Dzhokhar Tsarnaev, the man accused of the Boston Marathon bombing, could face a biased trial

Dzhokhar Tsarnaev, the man accused of the Boston Marathon bombing, could face a biased trial

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A woman pays her respects in front of a memorial to the victims of the Boston bombings.
A woman pays her respects in front of a memorial to the victims of the Boston bombings.
Photo: Reuters

The trial for the alleged 2013 Boston Marathon bomber, Dzhokhar Tsarnaev, began last Monday. The process of selecting the 12 members of the jury and six back up members is expected to last  three weeks, as more than 1,000 jurors have been called to potentially serve. 

Since prosecutors have charged Tsarnaev in federal courts, he could receive the death penalty if convicted. 

But in a state where corporal punishment was abolished two decades ago and recent surveys stating that 60 per cent of people are against the death penalty, this is a conflict within itself.

The 2013 attack killed three people and injured more than 260 others, making headlines all over the world. 

The problem with such a high-profile case is that there isn’t anyone who hasn’t been affected by the bombings. Most people are linked to someone who was connected to the bombings in one way or another.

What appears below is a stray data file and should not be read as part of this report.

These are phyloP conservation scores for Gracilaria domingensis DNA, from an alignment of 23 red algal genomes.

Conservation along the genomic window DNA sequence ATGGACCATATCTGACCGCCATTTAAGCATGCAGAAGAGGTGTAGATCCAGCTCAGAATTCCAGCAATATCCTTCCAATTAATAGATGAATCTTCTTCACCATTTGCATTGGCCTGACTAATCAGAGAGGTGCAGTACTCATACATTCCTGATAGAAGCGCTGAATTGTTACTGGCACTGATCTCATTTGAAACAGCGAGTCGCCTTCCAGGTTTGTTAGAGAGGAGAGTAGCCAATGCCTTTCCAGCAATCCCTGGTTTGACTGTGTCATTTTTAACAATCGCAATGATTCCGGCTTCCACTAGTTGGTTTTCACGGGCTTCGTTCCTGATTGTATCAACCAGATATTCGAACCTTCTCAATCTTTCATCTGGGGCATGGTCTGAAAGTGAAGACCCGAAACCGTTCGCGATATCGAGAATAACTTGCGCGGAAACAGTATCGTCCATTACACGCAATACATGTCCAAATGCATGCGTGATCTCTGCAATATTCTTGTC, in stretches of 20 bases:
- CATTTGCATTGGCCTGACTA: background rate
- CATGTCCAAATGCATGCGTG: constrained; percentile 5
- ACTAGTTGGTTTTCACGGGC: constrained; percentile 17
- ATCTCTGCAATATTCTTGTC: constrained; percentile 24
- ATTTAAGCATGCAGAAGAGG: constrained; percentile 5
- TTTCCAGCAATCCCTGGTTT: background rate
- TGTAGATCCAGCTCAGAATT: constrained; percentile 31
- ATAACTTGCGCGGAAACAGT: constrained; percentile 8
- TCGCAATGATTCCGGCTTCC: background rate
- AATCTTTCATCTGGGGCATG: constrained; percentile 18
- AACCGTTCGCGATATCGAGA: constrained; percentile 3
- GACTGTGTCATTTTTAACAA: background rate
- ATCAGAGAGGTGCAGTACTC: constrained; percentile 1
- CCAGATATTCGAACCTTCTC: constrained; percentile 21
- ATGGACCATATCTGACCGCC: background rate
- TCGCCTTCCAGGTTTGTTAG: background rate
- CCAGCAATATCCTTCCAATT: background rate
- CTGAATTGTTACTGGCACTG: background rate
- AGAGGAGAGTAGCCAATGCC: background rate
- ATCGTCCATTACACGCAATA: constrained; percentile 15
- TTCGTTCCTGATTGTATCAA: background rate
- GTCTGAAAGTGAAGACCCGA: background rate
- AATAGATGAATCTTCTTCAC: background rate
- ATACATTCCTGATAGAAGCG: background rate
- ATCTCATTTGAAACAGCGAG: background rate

Described as “smirking” and seemingly nonchalant, Tsarnaev is potentially facing a group of jurors that will find it hard to separate themselves completely from the case. 

Defence lawyers have asked repeatedly that the trial be moved from Boston, claiming it will be impossible to find an impartial jury in the city, but these requests have been refused by the presiding judge. And so the trial is to take place a mere two miles from the finish line bombing location.

Given the recent terror attack on satirical magazine Charlie Hebdo in France, which left 12 people dead, people in Boston will have fresh feelings of anger and upset, and are likely to take a stronger stance against terrorism than they perhaps would have before the attack. Some say this will make jurors less likely to remain objective when faced with Tsarnaev’s case.

Many have suggested that the decisions of the defence – to depict Tsarnaev as manipulated by his older brother (who was run over during the manhunt) and for Tsarnaev to plead not guilty – are cruel decisions. By doing so, the trial will run a much longer course, reopening wounds for a city that has tried hard to move on. 

Even if Tsarnaev is convicted of the death penalty, the appeals process could go on for years, dragging out the tragedy for everyone involved.

Let us hope that the trial is fair and that wounds can finally heal.

This article appeared in the Young Post print edition as
Alleged Boston bomber facing biased trial?

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